By Tomáš Tengely-Evans
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More unions join the NHS pay revolt as fresh strikes are called

This article is over 7 years, 7 months old
Issue 2428
Picket at St Thomas Hospital, south London, during last months health strike
Picket at St Thomas’ Hospital, south London, during last month’s health strike (Pic: Guy Smallman)

This will follow a walkout of health workers in the Unison union in Wales on Monday of next week. 

The strikes are part of an ongoing pay dispute in the health service.

Up to 500,000 health workers in England in the Unison, Unite, GMB and Ucatt unions and the Royal College of Midwives walked out on 13 October.

The Society of Radiographers struck across Britain the following week. On 24 November they will all strike on the same day. 

Momentum is growing to build a serious fightback in the NHS, as new groups of workers join the fight.

The British Association of Occupational Therapists, Prison Officers Association members in three high security hospitals and one management association will join the strike in England.

Health workers are furious with Tory health secretary Jeremy Hunt for refusing to give most even a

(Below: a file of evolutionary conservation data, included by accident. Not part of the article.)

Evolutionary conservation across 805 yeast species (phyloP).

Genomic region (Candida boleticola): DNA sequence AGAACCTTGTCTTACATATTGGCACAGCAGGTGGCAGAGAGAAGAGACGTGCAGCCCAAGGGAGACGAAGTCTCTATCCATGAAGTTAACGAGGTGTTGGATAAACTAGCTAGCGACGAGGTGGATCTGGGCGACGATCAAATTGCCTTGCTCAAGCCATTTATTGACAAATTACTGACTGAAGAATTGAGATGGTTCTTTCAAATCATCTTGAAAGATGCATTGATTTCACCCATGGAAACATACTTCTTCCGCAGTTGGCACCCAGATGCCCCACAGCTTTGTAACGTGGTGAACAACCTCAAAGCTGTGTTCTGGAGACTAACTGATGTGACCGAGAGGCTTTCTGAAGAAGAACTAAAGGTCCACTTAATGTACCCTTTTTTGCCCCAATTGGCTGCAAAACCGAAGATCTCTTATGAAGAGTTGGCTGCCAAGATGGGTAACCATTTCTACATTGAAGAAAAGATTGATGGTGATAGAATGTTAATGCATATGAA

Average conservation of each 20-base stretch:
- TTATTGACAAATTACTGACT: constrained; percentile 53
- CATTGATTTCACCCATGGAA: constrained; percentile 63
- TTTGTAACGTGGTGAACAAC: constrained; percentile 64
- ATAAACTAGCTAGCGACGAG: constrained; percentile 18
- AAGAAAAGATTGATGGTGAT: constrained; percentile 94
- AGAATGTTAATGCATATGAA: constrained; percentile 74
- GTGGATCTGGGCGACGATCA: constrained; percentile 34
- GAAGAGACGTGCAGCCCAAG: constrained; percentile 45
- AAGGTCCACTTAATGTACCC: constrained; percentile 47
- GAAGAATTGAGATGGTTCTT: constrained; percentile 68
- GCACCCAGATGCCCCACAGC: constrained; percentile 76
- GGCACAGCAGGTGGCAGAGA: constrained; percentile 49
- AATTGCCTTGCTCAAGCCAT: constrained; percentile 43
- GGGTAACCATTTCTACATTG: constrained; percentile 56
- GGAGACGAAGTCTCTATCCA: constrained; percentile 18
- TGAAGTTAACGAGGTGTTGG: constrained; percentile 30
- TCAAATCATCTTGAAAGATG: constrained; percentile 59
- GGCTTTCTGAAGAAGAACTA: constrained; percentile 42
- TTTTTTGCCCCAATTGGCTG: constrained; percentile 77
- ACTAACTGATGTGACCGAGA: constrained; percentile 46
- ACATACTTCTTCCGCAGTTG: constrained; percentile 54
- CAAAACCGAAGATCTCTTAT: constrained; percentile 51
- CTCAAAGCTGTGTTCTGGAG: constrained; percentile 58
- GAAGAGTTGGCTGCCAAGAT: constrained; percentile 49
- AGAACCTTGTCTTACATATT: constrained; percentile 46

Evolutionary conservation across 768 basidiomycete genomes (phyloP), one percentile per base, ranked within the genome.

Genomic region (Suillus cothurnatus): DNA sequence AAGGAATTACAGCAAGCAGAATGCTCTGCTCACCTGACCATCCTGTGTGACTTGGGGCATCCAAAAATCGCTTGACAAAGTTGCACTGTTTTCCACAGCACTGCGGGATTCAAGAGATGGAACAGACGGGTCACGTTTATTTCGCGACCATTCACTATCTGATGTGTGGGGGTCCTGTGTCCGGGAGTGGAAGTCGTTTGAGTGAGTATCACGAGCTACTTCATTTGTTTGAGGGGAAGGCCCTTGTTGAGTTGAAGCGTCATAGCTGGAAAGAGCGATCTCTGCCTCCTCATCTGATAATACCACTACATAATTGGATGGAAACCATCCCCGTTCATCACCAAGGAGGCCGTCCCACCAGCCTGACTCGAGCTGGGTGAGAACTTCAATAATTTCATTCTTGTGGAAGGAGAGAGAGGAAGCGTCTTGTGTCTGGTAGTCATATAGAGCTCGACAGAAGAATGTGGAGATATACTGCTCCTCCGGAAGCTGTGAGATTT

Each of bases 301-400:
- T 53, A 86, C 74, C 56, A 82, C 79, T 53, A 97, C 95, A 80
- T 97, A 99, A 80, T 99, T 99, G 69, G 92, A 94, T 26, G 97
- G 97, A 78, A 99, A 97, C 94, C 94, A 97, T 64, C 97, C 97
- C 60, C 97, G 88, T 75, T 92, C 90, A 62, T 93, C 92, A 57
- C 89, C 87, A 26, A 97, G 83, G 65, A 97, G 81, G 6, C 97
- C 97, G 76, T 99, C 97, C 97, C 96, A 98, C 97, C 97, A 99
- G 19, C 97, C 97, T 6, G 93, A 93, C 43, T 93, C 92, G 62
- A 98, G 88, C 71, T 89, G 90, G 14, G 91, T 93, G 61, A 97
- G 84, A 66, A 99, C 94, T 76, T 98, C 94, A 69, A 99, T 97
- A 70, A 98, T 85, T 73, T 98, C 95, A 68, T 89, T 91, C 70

1 percent pay rise—but the strike is about more than just pay. 

Karen Reissmann, Unison national and health executive member, spoke to Socialist Worker in a personal capacity. 

“What drives people is not just pay, it’s about defending the NHS,” she said.

“That’s why the picket lines were so big and why we had so much support during the last strike.”


The NHS faces a crisis as growing workloads and budget cuts force workers out.

A recent Royal College of Nursing report showed there were 7,000 fewer qualified nurses in August of last year than in May 2010. The government spent more than £5.5 billion on agency staff over the last four years. 

Labour’s shadow health secretary Andy Burnham said last week that the party leadership will back a private members bill against NHS privatisation.

It would repeal the Health and Social Care Act section 75 rules that make tendering of NHS contracts compulsory. 

Yet the NHS also faces a gaping £8 billion black hole—and Labour remains committed to Tory spending cuts.

Last month’s health strikes showed that workers will fight when union leaders give a lead.

Every worker needs to make the next strikes as successful as possible.

Workers across the public sector face similar attacks on pay. Other unions should join the health workers’ walkout.

Trade unionists and campaigners collected hundreds of pounds in workplaces and joined the picket lines in solidarity. They need to do this again.

The Unite the Resistance conference’s health workshop will be a key place to discuss the fightback in the NHS.

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